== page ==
years, German soldiers stood on the banks of the River Marne, 50 miles from Paris. There was other action in the field this week
too, on a front that’s been quiet for months. The Battle of Skra di Legen was fought May
29th and 30th on the Macedonian Front. This was noteworthy for being the first major
action of the war fought by Greek troops. It was troops from three Greek Divisions under
Lieutenant-General Zymvrakakis, together with a French brigade, attacking strongly fortified
Bulgarian positions Northwest of Thessaloniki. After a Greek artillery barrage the 29th,
the Allies – who seriously outnumbered the Bulgarian defenders – captured Skra the morning
of the 30th. Bulgarian counterattacks were unable to retake
the position. The Allies took just over 2,800 casualties,
the Bulgarians slightly more, with the Allies capturing a dozen artillery pieces and over
30 machine guns. And further to the east in the Caucasus there
was both action in the field, and political scheming. The Battle of Karakilise took place the 26th-28th,
the heaviest fighting so far of the Ottoman offensive against the Transcaucasian Federation. The Ottoman forces were split between those
advancing on Yerevan and those on Karakilise. There are sources that call this battle an
Armenian victory, and even write of Tovmas Nazarbekian and the Armenian Rifles pushing
back the Ottoman 3rd Army, however, “Caucasian Battlefields” describes in pretty good detail
the Ottoman capture of Bezobdal from the Armenian right the 27th, the capbture of Vartanli from
the Armenian left the 28th, and the Armenians having retreated to cover Delijan by the 29th. By then, Nazarbekian’s force was down to
around 5,000 men. West of Yerevan, General Movses Silikian had
meanwhile defeated the Ottomans and stopped them in their tracks at the Battle of Sardarabad,
which raged all week. I’d like to point out that Sardarabad was
not only instrumental in stopping the Ottoman advance into Armenia, but British historian
Christopher Walker says that if the Armenians had lost the battle, “it is perfectly possible
that the word Armenia would have henceforth denoted only an antique geographic term.” But if the Ottoman plans for the Caucasus
had been delayed in the field, they were also being delayed politically by the leaders of
Georgia. Now, last week I mentioned that German General
Kress von Kressenstein was maneuvering to eventually secure the Baku oil fields for
Germany before the Ottomans could reach them. So while the Transcaucasian Diet had delayed
answering the Ottoman ultimatum to give them the Batum-Tiflis- Baku railway line, Kressenstein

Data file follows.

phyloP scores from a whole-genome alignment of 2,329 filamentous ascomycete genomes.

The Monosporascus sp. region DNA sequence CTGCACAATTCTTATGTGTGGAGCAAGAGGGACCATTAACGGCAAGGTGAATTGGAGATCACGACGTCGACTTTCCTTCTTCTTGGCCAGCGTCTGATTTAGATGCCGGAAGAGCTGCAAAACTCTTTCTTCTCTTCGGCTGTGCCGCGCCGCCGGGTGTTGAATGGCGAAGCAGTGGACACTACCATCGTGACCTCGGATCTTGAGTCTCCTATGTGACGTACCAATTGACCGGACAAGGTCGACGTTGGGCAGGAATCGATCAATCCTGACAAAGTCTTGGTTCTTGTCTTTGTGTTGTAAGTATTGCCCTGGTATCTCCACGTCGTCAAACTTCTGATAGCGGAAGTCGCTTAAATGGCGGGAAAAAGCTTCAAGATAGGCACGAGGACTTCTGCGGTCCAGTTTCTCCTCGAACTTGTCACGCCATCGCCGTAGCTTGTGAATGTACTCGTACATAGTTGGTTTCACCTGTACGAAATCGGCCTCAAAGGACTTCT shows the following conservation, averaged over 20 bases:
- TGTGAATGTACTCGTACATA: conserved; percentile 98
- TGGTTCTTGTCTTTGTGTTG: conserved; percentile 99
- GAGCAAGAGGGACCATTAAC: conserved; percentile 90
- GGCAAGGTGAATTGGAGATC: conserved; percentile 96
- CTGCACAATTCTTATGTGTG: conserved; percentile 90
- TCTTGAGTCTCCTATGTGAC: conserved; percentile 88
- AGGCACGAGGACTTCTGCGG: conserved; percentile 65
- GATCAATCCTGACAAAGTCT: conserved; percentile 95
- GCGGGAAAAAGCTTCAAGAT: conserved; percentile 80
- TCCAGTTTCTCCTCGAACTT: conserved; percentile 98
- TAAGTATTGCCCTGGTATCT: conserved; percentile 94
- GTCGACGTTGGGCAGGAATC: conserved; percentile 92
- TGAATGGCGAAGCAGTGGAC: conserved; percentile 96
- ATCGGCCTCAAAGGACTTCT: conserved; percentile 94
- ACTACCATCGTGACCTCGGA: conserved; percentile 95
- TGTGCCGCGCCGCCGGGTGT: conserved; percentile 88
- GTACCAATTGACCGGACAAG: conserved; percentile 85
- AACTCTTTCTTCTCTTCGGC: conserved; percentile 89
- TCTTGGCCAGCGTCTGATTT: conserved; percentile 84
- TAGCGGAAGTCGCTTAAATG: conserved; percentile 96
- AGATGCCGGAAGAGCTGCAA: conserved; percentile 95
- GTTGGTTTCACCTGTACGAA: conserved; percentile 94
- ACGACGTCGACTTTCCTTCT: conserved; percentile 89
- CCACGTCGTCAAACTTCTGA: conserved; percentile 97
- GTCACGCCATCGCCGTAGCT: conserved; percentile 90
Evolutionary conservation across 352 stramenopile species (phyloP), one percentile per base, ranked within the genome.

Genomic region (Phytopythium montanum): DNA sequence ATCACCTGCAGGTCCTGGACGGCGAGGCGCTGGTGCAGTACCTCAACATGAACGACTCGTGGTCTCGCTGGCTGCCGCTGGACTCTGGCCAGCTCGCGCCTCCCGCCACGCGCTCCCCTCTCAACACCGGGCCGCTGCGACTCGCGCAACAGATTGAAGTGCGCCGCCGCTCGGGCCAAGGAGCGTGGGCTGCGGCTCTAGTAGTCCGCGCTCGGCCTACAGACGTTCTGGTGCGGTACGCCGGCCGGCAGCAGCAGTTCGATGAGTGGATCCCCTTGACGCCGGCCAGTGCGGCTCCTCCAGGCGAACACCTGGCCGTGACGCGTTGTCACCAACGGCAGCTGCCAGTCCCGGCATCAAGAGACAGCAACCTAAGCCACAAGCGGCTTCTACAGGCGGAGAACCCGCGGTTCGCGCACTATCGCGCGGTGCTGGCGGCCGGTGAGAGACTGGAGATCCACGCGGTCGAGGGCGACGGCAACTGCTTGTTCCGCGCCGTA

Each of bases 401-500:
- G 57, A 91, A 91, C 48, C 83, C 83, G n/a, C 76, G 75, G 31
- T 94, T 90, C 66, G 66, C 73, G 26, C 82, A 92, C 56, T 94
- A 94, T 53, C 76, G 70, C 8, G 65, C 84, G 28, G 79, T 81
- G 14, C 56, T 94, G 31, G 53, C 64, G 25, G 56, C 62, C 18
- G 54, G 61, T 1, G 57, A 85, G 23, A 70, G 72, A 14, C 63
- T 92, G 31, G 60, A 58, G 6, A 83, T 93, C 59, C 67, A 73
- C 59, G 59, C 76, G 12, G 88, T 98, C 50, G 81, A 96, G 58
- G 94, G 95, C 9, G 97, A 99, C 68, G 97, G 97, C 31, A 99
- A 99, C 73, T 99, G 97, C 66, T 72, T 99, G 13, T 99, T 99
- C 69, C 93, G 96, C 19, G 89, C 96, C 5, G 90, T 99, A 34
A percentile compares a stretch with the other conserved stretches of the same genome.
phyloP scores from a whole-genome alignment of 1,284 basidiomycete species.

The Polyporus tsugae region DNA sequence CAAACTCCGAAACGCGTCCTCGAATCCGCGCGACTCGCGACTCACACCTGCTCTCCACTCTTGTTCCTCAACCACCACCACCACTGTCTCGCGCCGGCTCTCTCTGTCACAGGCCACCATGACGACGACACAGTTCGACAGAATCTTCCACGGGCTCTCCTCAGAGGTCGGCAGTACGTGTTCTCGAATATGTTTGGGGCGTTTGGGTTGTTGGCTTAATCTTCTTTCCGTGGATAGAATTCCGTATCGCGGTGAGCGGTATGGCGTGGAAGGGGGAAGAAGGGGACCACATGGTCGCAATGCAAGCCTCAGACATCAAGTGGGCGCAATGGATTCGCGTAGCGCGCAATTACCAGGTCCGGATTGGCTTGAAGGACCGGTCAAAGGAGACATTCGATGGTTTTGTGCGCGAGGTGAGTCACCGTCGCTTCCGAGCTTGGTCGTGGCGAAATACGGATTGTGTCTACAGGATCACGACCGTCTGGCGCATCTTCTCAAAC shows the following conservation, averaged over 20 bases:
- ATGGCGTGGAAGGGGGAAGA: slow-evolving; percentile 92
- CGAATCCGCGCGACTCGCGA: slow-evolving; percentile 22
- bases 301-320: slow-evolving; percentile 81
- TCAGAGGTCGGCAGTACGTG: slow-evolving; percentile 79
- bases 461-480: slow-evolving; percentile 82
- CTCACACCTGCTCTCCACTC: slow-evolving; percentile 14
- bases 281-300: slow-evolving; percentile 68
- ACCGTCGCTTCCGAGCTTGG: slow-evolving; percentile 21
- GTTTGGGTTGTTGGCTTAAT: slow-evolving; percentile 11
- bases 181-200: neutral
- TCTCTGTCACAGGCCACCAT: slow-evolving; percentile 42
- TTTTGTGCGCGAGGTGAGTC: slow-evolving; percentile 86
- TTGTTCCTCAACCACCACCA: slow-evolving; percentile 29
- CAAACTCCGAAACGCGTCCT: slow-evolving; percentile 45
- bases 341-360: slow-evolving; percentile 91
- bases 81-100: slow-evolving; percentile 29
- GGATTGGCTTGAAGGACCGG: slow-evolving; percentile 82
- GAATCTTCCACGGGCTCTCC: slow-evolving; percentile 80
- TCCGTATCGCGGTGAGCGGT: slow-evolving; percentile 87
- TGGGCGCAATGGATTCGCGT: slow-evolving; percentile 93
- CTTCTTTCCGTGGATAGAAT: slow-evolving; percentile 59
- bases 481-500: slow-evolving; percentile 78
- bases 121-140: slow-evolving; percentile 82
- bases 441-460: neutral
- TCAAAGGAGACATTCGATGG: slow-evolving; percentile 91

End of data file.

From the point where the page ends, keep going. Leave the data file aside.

had organized the following: on the 27th, the Georgians in the Tra nscaucasian Diet
declared Georgia a republic that was independent from the Transcaucasian Federation. The new republic was a German protectorate. And as the week ended, German and Georgian
flags were flying all along the railway line, two German battalions were en route from the
Crimea, and Vehip and Halil Pasha, the commanders of the Ottoman forces, were absolutely furious,
but at a total loss for what to do. Armenia also declared its own independence
as the Armenian National Council takes charge of affairs, and the Tatar National Council
proclaims “the Republic of Azerbaijan”. And one more note to wrap things up from even
further east: by the end of this week the Czechoslovak legion occupied Chelyabinsk,
Petropavlovsk, and Tomsk. They were now openly fighting the Bolsheviks
in Siberia. So the week ends, with heavy fighting in the
Caucasus as new nations emerge, renewed fighting in the Balkans but by a new belligerent, and
yet another huge offensive by the Germans in the west. That has brought them to within 50 miles of
Paris, after a few days of advancing as many as 15 miles in a day. And if Paris should fall, think of all the
food and material supplies and the infrastructure that will fall into the hands of the Germans
– who desperately need it all. And a seemingly unstoppable army will grow
even stronger… if Paris should fall. If you want to learn more about the Czechoslovak
legion and their exploits in World War 1 and the Russian Civil War, you can click right
here for part 1 of our two part special. Our Patreon supporter of the week is Jason
Whittle. Thank you for your support, Jason and of course
everyone else who is supporting us to make this show better and better. Don’t forget to subscribe and see you next

100 thoughts on “50 Miles To Paris – Third Battle Of The Aisne I THE GREAT WAR Week 201

  1. My wife was watching one of your shows and asked me "who are these ottomans he keeps talking about?". But we know about Armenia today.

  2. I doubt they would be able to get much material from Paris. Either they would need to level everything to get in or they would lose just as much. But, it would have huge repercussions on morale.

  3. Hello Indy! I have a question for 'Out of the Trenches'. When various Soviet Councils were set up in cities and military units around Russia during the revolution, how were the council members chosen? Was there a voting system? Was it local leaders from before the revolution? Whomever happened to be at city hall at the right time?? Thanks! – Keith from Montana